• I knew it! (Score:4, Funny)

    by sulli ( 195030 ) * on Tuesday July 13, 2004 @04:02PM (#9690173) Journal
    The original champions of DDR!
    • Even though I was going to post something like it myself when I read the topic, I salute you :)
      Just a shame today's mods don't get it...

      For those who don't get the joke it's a play on words (or acronyms rather):
      DDR = Dance Dance Revolution (popular arcade dancing game)
      DDR = Deutsche Demokratische Republik (the official name of the state of East Germany)
  • Green Mode (Score:4, Informative)

    by trifakir ( 792534 ) on Tuesday July 13, 2004 @04:05PM (#9690208)
    I wonder what is the power consumption of this gadget. Probably you have to switch-off one or two districts in the neighbour and it needs an additional water cooling. A Soviet refrigerator, for example, consumes probably 1Kw and most of the energy is converted to sound as it is louder than a truck...
  • 3 in existance ? (Score:5, Informative)

    by Anonymous Coward on Tuesday July 13, 2004 @04:07PM (#9690223)
    I had one of those. And I know about a dozen of other PolyPlays

    Its rare, but not that rare. there are more PolyPlays in Germany (east&west) than PacMans.

    There are several different cab versions of it (due to lack of rescoureces)

    And its really not worth anything........not really.
  • book (Score:4, Interesting)

    by oxymor00n ( 780866 ) on Tuesday July 13, 2004 @04:17PM (#9690327)
    Marcus Hammerschmitt, a german author, wrote a science fiction book about it. [] A really good read, if you understand german.
  • Could the pinacle of superior Soviet gameing technology stand up to the 3D card accellerated game fests of today?

    Sadly, for many of the games on the shelf these days, the answer is yes. I'm willing to be ploy play could still stand up to a lot of the fare they sell for 60 euro in east(ern) germany today.

    "Capitalist Fools! Only classless video game offer true excitement!
  • Itchy & Scratchy (Score:3, Interesting)

    by British ( 51765 ) <> on Tuesday July 13, 2004 @04:32PM (#9690469) Homepage Journal
    Looking at this poly play game reminds me when Krusty aired a Russian version of Itchy & Scratchy. The cartoon was really crudely done(think of the Cheat's animations) and there was a political slant. Okay, no political slant in Poly Play, but man look at that cheesy neon logo for the marquee!

    And to think in west Germany they were making Porsches and such, and just over the border, crap technology like the Lada car. Funny!
    • Re:Itchy & Scratchy (Score:4, Informative)

      by daviddennis ( 10926 ) * <> on Tuesday July 13, 2004 @04:49PM (#9690667) Homepage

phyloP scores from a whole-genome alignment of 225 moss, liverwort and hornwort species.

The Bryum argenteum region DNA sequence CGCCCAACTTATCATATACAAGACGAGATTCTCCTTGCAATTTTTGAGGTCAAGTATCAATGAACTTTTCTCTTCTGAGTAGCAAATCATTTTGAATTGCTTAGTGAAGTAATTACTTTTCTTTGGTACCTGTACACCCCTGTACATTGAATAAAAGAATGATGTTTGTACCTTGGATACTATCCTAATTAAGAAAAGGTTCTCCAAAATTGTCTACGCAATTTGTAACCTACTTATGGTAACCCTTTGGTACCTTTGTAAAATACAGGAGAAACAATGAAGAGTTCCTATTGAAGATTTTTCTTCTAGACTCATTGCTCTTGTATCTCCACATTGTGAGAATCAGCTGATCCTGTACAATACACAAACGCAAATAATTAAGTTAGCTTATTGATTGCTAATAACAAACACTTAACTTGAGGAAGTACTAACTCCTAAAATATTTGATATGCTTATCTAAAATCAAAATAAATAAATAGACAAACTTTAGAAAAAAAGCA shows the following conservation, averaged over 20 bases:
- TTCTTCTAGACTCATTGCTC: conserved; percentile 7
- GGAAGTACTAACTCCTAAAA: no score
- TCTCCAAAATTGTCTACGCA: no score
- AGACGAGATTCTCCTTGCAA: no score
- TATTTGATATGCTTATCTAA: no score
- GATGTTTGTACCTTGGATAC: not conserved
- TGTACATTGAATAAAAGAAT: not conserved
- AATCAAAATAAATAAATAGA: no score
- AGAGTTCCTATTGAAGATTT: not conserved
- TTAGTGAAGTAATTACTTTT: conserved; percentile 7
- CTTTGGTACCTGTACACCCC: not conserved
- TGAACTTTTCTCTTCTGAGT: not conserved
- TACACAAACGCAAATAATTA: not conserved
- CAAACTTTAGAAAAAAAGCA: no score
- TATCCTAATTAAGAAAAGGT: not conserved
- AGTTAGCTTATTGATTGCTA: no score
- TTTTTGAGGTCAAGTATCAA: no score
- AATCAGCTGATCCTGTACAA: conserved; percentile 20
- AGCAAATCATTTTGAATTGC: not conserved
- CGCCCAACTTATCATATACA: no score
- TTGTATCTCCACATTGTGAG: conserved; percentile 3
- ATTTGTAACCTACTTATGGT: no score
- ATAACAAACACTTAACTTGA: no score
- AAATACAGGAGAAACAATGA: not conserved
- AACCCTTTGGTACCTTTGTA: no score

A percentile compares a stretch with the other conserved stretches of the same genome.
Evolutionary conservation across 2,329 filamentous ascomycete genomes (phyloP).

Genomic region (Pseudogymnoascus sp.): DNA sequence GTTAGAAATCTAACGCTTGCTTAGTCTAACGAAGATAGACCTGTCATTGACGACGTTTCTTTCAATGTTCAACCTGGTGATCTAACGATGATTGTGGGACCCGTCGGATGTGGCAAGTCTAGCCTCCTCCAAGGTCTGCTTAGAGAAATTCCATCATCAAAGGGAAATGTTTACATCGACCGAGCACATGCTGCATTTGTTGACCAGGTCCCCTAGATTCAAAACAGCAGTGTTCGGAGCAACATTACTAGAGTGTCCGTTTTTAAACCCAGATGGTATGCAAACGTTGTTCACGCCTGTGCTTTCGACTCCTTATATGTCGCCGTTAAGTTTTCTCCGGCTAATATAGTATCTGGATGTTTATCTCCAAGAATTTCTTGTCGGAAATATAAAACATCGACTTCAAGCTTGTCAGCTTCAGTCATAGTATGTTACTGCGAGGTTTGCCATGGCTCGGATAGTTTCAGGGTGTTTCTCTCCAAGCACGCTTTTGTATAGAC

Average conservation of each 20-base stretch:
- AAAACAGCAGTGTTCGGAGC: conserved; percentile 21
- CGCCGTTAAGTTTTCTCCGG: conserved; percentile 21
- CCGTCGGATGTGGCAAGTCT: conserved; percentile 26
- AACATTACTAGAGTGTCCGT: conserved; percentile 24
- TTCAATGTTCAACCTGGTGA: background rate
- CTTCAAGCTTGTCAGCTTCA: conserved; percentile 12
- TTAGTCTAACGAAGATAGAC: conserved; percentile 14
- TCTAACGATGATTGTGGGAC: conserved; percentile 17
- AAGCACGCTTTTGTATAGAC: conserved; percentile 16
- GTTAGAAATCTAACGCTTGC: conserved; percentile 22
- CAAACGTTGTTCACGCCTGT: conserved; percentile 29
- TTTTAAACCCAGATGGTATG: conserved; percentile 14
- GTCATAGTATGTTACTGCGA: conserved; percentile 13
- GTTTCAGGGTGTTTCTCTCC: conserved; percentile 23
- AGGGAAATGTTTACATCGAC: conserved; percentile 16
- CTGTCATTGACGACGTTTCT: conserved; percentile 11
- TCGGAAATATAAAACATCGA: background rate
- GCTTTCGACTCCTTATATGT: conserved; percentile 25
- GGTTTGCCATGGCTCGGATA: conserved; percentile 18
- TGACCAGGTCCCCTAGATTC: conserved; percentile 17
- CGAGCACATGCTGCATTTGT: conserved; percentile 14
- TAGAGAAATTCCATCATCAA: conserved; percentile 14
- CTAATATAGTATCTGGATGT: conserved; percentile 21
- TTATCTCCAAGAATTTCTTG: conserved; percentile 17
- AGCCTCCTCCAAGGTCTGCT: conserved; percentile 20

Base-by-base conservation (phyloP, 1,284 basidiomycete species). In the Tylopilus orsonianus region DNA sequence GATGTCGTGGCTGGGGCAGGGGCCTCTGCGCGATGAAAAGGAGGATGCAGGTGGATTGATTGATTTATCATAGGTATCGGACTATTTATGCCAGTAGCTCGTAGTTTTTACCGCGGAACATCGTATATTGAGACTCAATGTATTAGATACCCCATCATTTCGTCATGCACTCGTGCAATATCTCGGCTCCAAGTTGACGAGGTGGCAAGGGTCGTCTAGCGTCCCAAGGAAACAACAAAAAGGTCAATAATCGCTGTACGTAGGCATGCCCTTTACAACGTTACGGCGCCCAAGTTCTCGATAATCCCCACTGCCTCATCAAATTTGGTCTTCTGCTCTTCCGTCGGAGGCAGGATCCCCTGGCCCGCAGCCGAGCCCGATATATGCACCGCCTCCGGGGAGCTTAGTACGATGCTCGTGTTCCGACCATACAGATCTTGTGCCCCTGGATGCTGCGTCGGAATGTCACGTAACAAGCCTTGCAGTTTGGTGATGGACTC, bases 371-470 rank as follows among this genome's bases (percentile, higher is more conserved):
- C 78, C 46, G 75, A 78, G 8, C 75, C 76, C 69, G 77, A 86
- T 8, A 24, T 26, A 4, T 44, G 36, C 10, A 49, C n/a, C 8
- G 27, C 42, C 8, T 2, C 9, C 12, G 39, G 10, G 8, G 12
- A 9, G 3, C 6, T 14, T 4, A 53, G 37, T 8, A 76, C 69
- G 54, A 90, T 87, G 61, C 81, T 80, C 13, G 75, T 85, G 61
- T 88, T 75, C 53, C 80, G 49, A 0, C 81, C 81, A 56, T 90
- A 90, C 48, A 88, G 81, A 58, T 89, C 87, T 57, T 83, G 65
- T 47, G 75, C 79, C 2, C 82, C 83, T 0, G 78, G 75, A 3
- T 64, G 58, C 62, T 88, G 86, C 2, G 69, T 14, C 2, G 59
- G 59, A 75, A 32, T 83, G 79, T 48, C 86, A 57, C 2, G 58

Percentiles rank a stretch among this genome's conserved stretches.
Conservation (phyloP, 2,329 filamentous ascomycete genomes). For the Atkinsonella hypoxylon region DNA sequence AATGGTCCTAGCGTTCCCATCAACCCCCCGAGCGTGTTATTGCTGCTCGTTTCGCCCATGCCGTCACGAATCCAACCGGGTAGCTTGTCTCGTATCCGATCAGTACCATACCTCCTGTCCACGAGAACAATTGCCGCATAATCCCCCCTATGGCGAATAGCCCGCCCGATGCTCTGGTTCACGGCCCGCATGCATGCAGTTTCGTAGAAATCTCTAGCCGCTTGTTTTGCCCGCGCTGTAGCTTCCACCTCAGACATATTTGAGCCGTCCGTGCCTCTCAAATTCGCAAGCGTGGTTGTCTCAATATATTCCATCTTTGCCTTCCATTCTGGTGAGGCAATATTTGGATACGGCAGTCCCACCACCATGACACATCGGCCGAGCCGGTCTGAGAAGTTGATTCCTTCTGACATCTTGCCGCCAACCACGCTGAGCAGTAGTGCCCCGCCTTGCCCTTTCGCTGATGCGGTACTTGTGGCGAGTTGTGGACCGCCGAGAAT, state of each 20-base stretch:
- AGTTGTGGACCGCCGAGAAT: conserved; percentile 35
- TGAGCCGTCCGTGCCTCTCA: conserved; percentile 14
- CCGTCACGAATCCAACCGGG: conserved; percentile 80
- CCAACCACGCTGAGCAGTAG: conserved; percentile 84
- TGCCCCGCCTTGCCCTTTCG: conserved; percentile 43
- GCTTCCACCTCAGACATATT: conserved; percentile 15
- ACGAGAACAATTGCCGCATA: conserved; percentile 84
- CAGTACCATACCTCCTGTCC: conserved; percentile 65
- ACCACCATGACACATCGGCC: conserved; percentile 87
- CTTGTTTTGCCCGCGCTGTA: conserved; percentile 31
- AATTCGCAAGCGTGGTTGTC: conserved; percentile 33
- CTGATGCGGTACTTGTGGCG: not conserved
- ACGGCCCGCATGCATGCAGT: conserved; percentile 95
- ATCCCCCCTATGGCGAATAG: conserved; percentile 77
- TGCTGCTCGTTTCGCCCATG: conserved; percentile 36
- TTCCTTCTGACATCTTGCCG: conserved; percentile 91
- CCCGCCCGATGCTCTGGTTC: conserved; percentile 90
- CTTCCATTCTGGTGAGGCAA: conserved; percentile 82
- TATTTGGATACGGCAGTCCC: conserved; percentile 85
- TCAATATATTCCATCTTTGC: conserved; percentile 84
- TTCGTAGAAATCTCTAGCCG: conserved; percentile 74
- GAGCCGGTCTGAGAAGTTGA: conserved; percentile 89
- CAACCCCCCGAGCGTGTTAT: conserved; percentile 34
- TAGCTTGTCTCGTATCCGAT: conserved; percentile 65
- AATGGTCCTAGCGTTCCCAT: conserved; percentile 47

Worse than that, actually. A Trabant in East Germany was issued after you saved most of your spare money for 10 years.

      if you did the same thing in West Germany - an act that would admittedly take tremendous willpower - you could afford a 911, easy. A 911 is only about ten times as fast from 0-60 as a Trabant. Well, a Trabant can't even make it to 60 (it has a top speed of 56mph) but you get the idea.

      Not much of a joke if you have to live it, alas :-(.

  • by fuxoft ( 161836 ) on Tuesday July 13, 2004 @04:39PM (#9690570) Homepage
    As a citizen of former Communist block I distinctly remember there were MANY official amusement games (mechanical / electronic hybrids, not videogames). There was bowling (the "fake" one, where the ball doesn't really touch the hanging pins but presses sensors under them), there was "Zimnaya ochota" - shooting at blinking animals with lightgun, various "racers" (mechanical model traveling over the projected road), there was a sub shooting torpedoes at the ships (also mechanical, using ship models and mirrors). Most of them were made in Soviet Union. I even remember a Russian pinball (I think the theme was "Ruslan & Ludmila"). I suspect most of them were ripped of from similar U.S. games of 60s and 70s. But I also remember several communist VIDEO games. There was Russian game of multiplayer horseracing - there were about six or so horizontal racetracks and everyone had to press his button for a horse to jump over the obstacles. The color was provided by colored celophanes glued to the screen. I remember spending dozens of hours at the "arcades", watching these marvels. There was also definitely Pong made in Czechoslovakia (this was a home videogame you could buy around 1985). Also, several Nintendo Game & Watch games were ripped off and officially sold as Russian games. I remember THE EGG, which slightly changed the wolf's face and turned the hen into the hare, thus making it a game based on popular Russian "Nu pagadi" cartoon about Wolf battling the Hare...
  • by PsiPsiStar ( 95676 ) on Tuesday July 13, 2004 @05:06PM (#9690845)
    It translates to "How are you gentleman. All your dacha are belong to us..."

Thus spake the master programmer: "Time for you to leave." -- Geoffrey James, "The Tao of Programming"